WHO checklist for influenza pandemic: infringing individual rights

Posted on April 30th, 2009 by bile
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At least they are discussing it (sortof) rather than just doing it. There is no doubt however that they would gladly follow through with such infringements. For your own good of course.

1.5 Legal and ethical issues

1.5.1 Legal issues

During a pandemic, it may be necessary to overrule existing legislation or (individual) human rights. Examples are the enforcement of quarantine (overruling individual freedom of movement), use of privately owned buildings for hospitals, off-license use of drugs, compulsory vaccination or implementation of emergency shifts in essential services. These decisions need a legal framework to ensure transparent assessment and justification of the measures that are being considered, and to ensure coherence with international legislation (International Health Regulations).

Questions to be addressed
Is there a legislative framework in place for the national response plan? Does this framework include contingencies for health-care delivery and maintenance of essential services, and for public health measures to be implemented?
Legal issues that are highlighted in other parts of the checklist are brought together as a separate checklist here. Other issues are added.


  • Identify the advantages and disadvantages of declaring a state of emergency during a pandemic.
  • Each jurisdiction needs to assess the legal basis of all public health measures that are likely to be proposed, including:
    • travel or movement restrictions (leaving and entering areas where infection is established);
    • closure of educational institutions;
    • prohibition of mass gatherings;
    • isolation or quarantine of infected persons, or of persons suspected of being infected, or persons from areas where pandemic strain influenza infection is established.
  • Assess standing policy on, and legal basis for, influenza vaccination of health-care workers, workers in essential services (see sections 5.1 and 5.2) or persons at high risk. Decide if this policy needs refinement to increase uptake during pandemic alert and pandemic periods. Consider the use of both seasonal and pandemic vaccine for these groups.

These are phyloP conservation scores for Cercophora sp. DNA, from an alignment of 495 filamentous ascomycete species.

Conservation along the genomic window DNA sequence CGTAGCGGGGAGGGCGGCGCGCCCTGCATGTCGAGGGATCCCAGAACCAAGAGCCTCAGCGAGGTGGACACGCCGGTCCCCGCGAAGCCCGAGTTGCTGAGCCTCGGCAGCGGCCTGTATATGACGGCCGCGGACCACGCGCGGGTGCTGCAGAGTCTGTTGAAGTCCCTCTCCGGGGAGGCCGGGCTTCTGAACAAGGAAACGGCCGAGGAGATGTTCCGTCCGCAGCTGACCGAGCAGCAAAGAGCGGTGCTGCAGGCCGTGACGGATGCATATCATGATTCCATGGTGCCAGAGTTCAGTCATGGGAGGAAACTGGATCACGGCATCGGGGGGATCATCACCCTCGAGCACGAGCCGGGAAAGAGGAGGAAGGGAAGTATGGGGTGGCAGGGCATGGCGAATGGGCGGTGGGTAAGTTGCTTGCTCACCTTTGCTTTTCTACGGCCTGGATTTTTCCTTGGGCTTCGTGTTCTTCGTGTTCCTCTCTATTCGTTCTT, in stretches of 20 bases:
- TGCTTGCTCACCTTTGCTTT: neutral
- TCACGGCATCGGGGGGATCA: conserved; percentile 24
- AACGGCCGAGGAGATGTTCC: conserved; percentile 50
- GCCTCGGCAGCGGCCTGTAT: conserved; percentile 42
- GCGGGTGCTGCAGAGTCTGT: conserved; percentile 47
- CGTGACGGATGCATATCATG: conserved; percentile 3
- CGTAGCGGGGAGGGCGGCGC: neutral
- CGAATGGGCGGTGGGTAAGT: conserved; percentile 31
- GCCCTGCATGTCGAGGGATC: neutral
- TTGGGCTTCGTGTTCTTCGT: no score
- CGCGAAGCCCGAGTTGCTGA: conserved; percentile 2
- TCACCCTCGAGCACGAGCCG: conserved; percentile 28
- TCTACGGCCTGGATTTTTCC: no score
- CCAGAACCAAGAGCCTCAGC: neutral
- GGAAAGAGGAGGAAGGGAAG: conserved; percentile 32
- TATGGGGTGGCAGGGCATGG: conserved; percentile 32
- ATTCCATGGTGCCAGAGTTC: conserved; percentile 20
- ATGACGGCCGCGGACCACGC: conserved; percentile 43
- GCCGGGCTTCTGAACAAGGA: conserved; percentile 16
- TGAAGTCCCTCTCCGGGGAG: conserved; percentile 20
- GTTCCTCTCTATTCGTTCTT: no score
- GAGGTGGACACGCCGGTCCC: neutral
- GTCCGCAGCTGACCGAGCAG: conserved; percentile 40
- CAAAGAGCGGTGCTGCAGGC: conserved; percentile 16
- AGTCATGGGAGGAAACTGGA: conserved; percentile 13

• Address liability, insurance and temporary licensing issues for retired health-care workers and volunteers who may be working in areas outside their training and competence in health and emergency services.
  • Consider liability for unforeseen adverse events attributed to vaccine and/or antiviral drug use, especially where the licensing process for a pandemic strain vaccine has been expedited. Liability issues may affect vaccine manufacturers, the licensing authority and those who administer the vaccine.
  • Ensure a legislative framework for compliance with the International Health Regulations.
  • Consider including influenza or pandemic influenza in national legislation for the prevention of occupational diseases.

1.5.2 Ethical issues

Ethical issues are closely related to legal issues as mentioned above. They are part of the normative framework that is needed to assess the cultural acceptability of measures such as quarantine or selective vaccination of predefined risk groups.

Questions to be addressed
Have ethical aspects of policy decisions been considered? Is there a leading ethical framework that can be used during the response to an outbreak to balance individual and population rights?

  • Consider ethical questions related to limiting the availability of a scarce resource, such as rationed diagnostic laboratory testing, pandemic strain influenza vaccine or antiviral drugs.
  • Consider ethical questions related to compulsory vaccination for healthcare workers and workers from essential services.
  • Consider the ethical issues related to limiting personal freedom, such as may occur with isolation and quarantine.
  • Ensure the establishment of an ethical framework for research, especially when this involves human subjects.

Massachusetts senate passes pandemic

Posted on April 29th, 2009 by bile
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It took corporate media swine flu hysteria to ram through a martial law bill in Massachusetts. S18 gives the Governor the power to authorize the deployment and use of force to distribute supplies and materials and local authorities will be allowed to enter private residences for investigation and to quarantine individuals.